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OTTUMWA — The mechanism for funding the downtown SSMID district is in place following the city council’s approval of an agreement that formalizes the process.

The decision was part of an unusually short meeting for the council. Meetings frequently take 60-90 minutes, but this one sped by in less than a half-hour. That’s less time than the original discussion of the district took.

The SSMID, or self-supported municipal improvement district, is a funding mechanism that will help funnel money to Main Street Ottumwa through a variable tax on properties within the district. The district has three zones. Property owners in Zone 1 pay an additional $1 per $1,000 taxable assessment on their properties. Zone 2 is $2, and Zone 3 collects $3. That money is collected by the city as part of the property taxes.

Money raised by the tax is available only for improvements within the district. Estimates put the total amount at around $30,000 for the district’s first year.

Getting the money from the city’s accounts to Main Street Ottumwa is the trick. “The agreement allows the allocation of the tax levied funds to be transferred,” City Attorney Joni Keith said.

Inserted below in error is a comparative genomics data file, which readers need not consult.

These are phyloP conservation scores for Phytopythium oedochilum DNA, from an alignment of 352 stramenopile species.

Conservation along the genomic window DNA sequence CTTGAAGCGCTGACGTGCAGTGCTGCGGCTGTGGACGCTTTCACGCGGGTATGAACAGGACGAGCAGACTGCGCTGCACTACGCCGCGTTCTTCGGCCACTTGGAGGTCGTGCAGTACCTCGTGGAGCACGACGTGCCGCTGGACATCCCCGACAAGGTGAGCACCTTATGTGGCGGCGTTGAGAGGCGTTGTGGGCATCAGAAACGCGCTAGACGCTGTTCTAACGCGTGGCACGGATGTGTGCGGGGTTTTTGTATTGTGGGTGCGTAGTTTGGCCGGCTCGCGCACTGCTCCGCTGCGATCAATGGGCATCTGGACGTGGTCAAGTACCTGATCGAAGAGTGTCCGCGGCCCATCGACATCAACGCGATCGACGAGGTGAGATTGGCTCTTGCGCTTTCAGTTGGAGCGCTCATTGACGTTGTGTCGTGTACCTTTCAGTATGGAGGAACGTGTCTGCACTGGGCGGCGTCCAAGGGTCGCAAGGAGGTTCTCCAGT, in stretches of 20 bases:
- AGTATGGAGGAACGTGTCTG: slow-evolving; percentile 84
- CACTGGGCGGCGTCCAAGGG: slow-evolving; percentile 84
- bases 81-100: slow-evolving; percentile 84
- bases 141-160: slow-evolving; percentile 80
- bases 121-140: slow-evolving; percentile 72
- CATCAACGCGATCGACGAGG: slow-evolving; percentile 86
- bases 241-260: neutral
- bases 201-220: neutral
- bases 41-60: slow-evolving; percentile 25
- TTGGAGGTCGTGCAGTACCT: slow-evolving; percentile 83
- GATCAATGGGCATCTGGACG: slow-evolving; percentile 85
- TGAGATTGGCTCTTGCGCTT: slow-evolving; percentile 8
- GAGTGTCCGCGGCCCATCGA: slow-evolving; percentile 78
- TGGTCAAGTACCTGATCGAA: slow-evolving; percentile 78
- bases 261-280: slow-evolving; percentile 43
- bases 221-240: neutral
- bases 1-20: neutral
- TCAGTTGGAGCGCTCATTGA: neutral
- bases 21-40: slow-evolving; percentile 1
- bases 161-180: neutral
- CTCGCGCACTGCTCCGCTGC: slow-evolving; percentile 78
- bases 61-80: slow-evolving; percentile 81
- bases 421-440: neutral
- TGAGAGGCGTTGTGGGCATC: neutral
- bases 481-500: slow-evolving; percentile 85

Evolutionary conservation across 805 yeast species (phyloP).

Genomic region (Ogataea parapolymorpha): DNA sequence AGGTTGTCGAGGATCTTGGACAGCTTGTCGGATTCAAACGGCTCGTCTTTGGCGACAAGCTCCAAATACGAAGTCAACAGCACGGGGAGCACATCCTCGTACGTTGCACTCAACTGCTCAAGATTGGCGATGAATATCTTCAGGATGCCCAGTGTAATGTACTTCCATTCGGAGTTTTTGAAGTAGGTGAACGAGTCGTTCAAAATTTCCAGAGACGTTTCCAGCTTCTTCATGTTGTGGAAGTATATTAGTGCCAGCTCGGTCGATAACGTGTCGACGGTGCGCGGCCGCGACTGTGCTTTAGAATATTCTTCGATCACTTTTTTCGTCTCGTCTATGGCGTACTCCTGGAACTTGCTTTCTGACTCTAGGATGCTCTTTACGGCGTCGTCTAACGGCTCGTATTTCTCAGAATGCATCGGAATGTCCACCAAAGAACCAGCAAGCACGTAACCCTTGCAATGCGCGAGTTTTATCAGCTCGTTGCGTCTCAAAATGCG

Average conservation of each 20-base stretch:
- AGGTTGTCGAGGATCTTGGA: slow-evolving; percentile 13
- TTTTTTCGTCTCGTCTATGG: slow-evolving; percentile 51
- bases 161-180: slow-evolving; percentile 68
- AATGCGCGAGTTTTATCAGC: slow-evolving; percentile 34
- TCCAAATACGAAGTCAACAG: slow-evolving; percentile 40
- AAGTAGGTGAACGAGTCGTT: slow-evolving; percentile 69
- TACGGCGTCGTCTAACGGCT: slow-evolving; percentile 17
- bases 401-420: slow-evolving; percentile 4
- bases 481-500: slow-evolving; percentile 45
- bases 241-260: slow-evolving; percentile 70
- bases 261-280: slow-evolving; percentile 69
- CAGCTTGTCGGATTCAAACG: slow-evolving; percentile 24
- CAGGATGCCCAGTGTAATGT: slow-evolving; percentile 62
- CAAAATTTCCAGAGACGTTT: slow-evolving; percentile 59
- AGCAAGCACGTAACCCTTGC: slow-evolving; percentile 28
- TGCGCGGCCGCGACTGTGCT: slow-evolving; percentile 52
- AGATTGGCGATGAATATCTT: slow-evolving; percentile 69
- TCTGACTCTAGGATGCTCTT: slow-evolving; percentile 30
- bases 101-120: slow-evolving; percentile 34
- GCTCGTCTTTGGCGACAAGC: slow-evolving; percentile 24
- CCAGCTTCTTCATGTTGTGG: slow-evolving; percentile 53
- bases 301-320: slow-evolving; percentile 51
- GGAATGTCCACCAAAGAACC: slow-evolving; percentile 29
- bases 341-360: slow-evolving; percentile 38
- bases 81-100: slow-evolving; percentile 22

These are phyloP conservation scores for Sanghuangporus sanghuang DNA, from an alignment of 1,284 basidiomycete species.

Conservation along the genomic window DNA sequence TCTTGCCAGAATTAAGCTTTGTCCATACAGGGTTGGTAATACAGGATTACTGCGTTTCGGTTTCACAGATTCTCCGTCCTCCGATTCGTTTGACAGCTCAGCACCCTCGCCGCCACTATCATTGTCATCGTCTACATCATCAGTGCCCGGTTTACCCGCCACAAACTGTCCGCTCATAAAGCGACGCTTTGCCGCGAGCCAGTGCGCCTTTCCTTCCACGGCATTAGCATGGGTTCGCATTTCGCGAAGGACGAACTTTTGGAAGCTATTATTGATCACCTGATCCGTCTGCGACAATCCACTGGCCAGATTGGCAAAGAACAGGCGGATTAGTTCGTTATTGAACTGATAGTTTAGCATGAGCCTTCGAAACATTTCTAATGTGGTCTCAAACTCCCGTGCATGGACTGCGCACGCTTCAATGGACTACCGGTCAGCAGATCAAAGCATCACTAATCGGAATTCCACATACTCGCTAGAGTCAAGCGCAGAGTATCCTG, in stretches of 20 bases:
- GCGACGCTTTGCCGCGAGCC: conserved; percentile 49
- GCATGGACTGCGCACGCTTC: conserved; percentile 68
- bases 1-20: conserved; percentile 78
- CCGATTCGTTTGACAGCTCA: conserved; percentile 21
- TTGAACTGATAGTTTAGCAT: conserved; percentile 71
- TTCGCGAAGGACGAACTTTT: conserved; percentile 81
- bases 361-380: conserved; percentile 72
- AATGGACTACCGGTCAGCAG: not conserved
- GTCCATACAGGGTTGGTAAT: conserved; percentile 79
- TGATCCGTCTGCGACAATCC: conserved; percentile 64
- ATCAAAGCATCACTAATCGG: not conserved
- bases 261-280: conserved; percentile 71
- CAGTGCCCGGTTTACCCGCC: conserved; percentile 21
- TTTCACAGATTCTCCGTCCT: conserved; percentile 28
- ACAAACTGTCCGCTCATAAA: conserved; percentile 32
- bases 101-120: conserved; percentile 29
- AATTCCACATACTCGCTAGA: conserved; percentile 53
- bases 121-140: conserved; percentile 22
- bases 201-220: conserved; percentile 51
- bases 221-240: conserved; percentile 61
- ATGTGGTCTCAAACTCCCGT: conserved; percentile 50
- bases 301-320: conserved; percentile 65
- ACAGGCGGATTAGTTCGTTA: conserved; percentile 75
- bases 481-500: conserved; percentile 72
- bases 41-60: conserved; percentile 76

Under the agreement, Main Street Ottumwa will present the city with a list of projects it hopes to fund with the SSMID dollars. The council can then approve the request. The ultimate decision on the release of funds is up to the council members, but the money cannot legally be spent elsewhere.

The brief meeting also included a warning about code enforcement from Mayor Tom Lazio. Lazio, acting as city administrator, said the city will push harder on repeat offenders.

“I have asked our police department to be more assertive. If we have people who keep getting ticketed several times we’re going to start towing vehicles,” he said. “We’re not going to keep giving tickets; they don’t seem to care much about them.”

Lazio also said the city will end the contract with Polco, which allowed the city to send out surveys on a mobile platform.

Matt Milner can be reached at and followed on Twitter @mwmilner


Managing Editor

Matt Milner currently serves as the Courier's Managing Editor. Milner is a trained weather spotter and is usually outside if there are storms. He joined the Courier in 2002.

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